Food for Thought The Granola Bar Shuffle

Food is fuel to any athlete, and never is that more apparent than when young athletes have an evening sports practice. Most parents will tell you they are not so much making dinner those evenings as they are fueling their child in a tornado of effort to get everyone out the door on time.
An after-school sport can allow more time for dinner, but raises the issue of snacking. When is snacking too much, or not enough? How can parents maximize “fuel efficiency” before soccer, karate, lacrosse, ballet or any other activity that requires physical exertion? Is it enough to toss a granola bar in the sports bag
and go?
I asked the experts, three local nutritionists who work with children and families, about what I call the Granola Bar Shuffle—the scramble out the door involving at least one trip back inside the house to snatch a forgotten water bottle or grab a granola bar from the pantry. “Is that the chewy kind?” your child will ask, and you can’t answer because you have no idea if what you grabbed was even an actual granola bar. Maybe it was a can of soup. But whatever it is, it’s fuel, it’s time to go, and … “I forgot my mitt.”

Maybe the snack isn’t necessary.

We definitely overfeed our kids, says Diana Sugiuchi of Nourish Family Nutrition. Sugiuchi, a team nutritionist for Loyola Athletics, consults one-on-one with athletes and families, providing snack and dinner ideas and even cooking demos.

Elementary school students aren’t doing sprints like college athletes, says Sugiuchi. “Young kids will get more energy from a snack than they’ll burn off playing soccer.” The best way to tell if you are over-fueling for a sport is to notice if your child is hungry at the next mealtime. “A little hunger isn’t a bad thing,” Sugiuchi says. It will “ensure they’ll eat dinner, which is more likely to provide balanced nutrition than a snack.”

But if it is: don’t neglect carbs.

As kids get older, it’s increasingly likely they’ll need a snack before a sport, says Sugiuchi. In middle school, she suggests feeding athletes something quick, like trail mix, nuts and fruit if they need to eat within an hour or two of practice. By high school, the pre-game snack is necessary. Sugiuchi advises avoiding proteins immediately before a game. “Carbs fuel the muscles” and provide that energy boost, she advises. “Add protein after the game.”

Let children get to know their own hunger cues.

Nutritionist Jessica Sides says that although it’s well-meaning to toss a granola bar into the back seat, it prevents kids from listening to “their own feedback loop.”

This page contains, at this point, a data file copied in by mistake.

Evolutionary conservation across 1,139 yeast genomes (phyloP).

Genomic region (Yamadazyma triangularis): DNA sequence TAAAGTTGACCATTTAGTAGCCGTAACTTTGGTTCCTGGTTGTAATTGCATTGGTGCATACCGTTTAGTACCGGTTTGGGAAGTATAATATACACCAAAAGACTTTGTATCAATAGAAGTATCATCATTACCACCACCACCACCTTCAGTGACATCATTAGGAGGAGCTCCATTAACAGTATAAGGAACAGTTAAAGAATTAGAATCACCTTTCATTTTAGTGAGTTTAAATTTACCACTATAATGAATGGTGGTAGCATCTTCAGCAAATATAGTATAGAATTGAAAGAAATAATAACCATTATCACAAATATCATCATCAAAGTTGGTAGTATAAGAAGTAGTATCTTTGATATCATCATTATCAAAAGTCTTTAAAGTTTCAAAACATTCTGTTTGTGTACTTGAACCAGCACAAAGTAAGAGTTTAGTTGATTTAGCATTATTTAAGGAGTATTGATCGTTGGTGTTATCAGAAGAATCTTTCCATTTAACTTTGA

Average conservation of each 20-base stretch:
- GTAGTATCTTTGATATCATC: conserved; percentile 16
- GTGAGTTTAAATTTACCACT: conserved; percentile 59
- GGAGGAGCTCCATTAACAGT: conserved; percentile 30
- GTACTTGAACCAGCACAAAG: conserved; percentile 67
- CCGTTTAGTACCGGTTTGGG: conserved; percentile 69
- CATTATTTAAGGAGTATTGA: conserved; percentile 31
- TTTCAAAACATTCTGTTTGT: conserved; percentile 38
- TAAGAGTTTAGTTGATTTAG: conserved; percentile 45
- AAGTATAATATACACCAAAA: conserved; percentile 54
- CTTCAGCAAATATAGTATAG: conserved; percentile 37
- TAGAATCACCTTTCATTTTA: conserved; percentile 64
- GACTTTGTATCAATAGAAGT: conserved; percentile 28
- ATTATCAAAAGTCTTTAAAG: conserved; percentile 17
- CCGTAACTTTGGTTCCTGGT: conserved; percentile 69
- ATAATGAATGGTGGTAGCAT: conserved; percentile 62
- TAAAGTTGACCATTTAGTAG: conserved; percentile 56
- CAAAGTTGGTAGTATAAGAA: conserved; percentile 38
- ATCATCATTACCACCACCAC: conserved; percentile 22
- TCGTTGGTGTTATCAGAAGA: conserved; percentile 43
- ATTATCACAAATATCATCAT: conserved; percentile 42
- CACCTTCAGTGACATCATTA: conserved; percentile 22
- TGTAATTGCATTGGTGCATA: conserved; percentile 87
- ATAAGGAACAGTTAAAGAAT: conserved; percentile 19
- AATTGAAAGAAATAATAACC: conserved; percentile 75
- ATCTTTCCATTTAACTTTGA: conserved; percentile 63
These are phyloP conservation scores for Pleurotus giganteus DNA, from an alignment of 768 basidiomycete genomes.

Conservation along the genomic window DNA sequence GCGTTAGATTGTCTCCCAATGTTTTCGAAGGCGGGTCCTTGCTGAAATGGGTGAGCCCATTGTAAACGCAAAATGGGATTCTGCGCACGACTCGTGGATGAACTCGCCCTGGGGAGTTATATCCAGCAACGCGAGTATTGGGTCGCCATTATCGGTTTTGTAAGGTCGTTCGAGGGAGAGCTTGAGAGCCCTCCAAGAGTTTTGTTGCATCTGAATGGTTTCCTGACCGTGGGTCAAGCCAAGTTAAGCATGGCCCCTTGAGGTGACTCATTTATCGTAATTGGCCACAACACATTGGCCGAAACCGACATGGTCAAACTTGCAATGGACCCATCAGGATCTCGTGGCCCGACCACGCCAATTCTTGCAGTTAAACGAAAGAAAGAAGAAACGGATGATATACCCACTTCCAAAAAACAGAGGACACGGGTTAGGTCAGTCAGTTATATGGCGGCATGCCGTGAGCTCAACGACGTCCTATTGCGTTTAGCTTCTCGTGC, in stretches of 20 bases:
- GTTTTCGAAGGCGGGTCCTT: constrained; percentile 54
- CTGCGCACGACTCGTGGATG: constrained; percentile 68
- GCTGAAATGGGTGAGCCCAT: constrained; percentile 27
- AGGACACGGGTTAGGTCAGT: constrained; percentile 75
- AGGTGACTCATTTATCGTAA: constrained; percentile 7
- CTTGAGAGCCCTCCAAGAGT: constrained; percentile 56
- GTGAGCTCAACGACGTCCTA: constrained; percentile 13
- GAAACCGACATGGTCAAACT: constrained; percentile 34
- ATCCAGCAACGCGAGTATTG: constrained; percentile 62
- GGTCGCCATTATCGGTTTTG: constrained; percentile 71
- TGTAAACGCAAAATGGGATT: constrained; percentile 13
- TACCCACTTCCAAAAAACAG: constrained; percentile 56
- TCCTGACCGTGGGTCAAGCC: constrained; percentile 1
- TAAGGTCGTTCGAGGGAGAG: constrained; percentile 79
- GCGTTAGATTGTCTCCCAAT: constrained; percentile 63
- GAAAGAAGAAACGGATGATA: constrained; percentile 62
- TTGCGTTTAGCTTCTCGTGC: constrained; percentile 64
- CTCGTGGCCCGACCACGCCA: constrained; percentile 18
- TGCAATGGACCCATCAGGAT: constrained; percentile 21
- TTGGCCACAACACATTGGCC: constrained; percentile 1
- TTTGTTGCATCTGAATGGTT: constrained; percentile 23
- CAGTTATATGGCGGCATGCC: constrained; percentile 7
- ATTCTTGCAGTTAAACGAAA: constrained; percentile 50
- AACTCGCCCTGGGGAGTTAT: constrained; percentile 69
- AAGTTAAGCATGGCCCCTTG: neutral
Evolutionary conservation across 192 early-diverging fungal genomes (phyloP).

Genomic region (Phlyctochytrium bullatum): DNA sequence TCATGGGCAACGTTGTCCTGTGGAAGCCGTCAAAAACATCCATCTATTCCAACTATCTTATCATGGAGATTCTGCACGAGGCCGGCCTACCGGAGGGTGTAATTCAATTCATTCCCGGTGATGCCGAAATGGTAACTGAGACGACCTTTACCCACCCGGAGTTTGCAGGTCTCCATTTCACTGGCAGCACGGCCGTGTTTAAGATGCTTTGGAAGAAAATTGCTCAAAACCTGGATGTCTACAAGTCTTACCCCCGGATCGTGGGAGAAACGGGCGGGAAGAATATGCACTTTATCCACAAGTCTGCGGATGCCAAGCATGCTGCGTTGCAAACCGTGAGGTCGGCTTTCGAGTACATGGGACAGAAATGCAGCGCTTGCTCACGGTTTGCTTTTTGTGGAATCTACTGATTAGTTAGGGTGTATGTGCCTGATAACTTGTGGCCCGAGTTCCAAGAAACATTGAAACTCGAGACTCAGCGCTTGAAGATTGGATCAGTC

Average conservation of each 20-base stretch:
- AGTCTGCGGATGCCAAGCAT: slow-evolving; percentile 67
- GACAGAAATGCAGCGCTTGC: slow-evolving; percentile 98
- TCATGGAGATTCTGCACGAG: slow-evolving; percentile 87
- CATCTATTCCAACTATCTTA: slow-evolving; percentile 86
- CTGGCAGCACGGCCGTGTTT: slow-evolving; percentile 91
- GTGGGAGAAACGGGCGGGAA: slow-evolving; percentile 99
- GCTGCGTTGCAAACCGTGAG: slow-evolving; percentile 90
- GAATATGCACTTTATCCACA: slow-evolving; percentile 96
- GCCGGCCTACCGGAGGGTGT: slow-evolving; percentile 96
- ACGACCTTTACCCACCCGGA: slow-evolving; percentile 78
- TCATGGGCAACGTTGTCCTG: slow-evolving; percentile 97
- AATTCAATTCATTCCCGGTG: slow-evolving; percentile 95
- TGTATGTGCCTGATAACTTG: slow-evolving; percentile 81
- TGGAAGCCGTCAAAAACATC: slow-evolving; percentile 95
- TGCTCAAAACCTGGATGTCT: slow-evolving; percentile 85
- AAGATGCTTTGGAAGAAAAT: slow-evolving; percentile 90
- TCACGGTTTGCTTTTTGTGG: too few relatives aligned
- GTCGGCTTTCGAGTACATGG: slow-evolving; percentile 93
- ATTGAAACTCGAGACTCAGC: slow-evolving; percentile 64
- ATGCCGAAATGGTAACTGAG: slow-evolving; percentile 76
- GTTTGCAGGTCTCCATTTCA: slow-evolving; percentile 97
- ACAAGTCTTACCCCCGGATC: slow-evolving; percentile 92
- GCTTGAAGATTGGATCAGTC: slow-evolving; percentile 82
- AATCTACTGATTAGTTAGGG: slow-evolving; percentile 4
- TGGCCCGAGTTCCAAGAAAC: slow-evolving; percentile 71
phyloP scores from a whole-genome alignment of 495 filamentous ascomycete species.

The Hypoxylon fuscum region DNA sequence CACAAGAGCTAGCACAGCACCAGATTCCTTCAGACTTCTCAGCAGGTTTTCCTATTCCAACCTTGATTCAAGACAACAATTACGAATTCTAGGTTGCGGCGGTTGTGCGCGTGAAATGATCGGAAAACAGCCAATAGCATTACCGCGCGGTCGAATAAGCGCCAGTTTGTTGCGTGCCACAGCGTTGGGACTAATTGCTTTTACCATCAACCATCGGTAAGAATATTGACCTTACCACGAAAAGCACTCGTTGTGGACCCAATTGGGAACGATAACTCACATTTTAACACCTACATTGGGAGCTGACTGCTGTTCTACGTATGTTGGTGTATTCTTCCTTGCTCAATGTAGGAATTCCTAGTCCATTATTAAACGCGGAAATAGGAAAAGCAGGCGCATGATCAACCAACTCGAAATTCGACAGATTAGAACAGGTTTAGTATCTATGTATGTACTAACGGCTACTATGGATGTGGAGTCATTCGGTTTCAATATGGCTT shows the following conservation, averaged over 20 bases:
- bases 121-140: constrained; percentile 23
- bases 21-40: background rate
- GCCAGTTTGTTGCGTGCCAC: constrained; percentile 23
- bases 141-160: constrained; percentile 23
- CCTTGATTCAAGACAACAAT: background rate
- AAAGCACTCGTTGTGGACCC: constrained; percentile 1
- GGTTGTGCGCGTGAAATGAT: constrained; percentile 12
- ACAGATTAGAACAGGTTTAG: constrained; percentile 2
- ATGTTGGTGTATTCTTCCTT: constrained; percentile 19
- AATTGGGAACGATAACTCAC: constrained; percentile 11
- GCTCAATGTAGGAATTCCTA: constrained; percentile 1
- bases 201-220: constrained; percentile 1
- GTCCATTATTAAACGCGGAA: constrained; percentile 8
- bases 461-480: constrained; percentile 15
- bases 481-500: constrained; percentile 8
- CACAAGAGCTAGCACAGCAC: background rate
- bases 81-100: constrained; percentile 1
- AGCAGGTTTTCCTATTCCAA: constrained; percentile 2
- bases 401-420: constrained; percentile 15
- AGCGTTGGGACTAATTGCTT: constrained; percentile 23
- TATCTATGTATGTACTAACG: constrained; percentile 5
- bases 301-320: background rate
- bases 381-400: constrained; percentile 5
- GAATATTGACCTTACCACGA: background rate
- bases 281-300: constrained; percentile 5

“All babies eat the right amount,” Sides explains. “If you’re nursing a child, you have no idea how much they’re eating, but they grow.” But as children get older, parents control their food choices. In turn, kids may stop listening to their own hunger cues. She recommends allowing kids to make choices of what healthy snack they want, and how much. “Allow them to get hungry, eat, be full and eat again when hungry,” Sides urges.

Also, “Don’t bring your own diet baggage to the table,” Sides says. “When I was [giving a presentation to sixth-grade girls], I was asked: ‘What’s the perfect weight for a sixth grader?’ And: ‘When should I start dieting?’ But when I asked the girls: ‘What is a calorie?’ Nobody knew. I told them: ‘it’s a unit of measurement that heats water one degree.’ And then [the kids asked:] ‘Why does my mom avoid them then?’”

Don’t eat in the car.

Local dietician Angela Dobrzykowski was probably not thinking of the sorry state of my car’s upholstery when she recommended that meals and snacks be eaten at a table, not the car. Whenever possible, she suggests, it’s best to eat away from distractions. She says parents should learn their children’s individual timing and pay attention to when their “tank is empty.” Then, she advises, stop to acknowledge it’s time to eat. “You can just say, ‘Hey, time to take a break and eat,’” she says “This helps kids “connect with their internal signals.” Dobrzykowski also advises parents to eat with children, partly to model good eating. “Eating together is incredibly important,” she says.

Ditch the granola bar shuffle.

A granola bar is food, but it’s not a true snack, Dobrzykowski told me. “There should be two to three food groups [represented] in a snack, and three to four food groups in every meal,” she says. And they should all have an appropriate mix of protein, fat and carbohydrates.

“No food is inherently bad,” says Dobrzykowski. “It’s just a matter of balance and moderation.” BC

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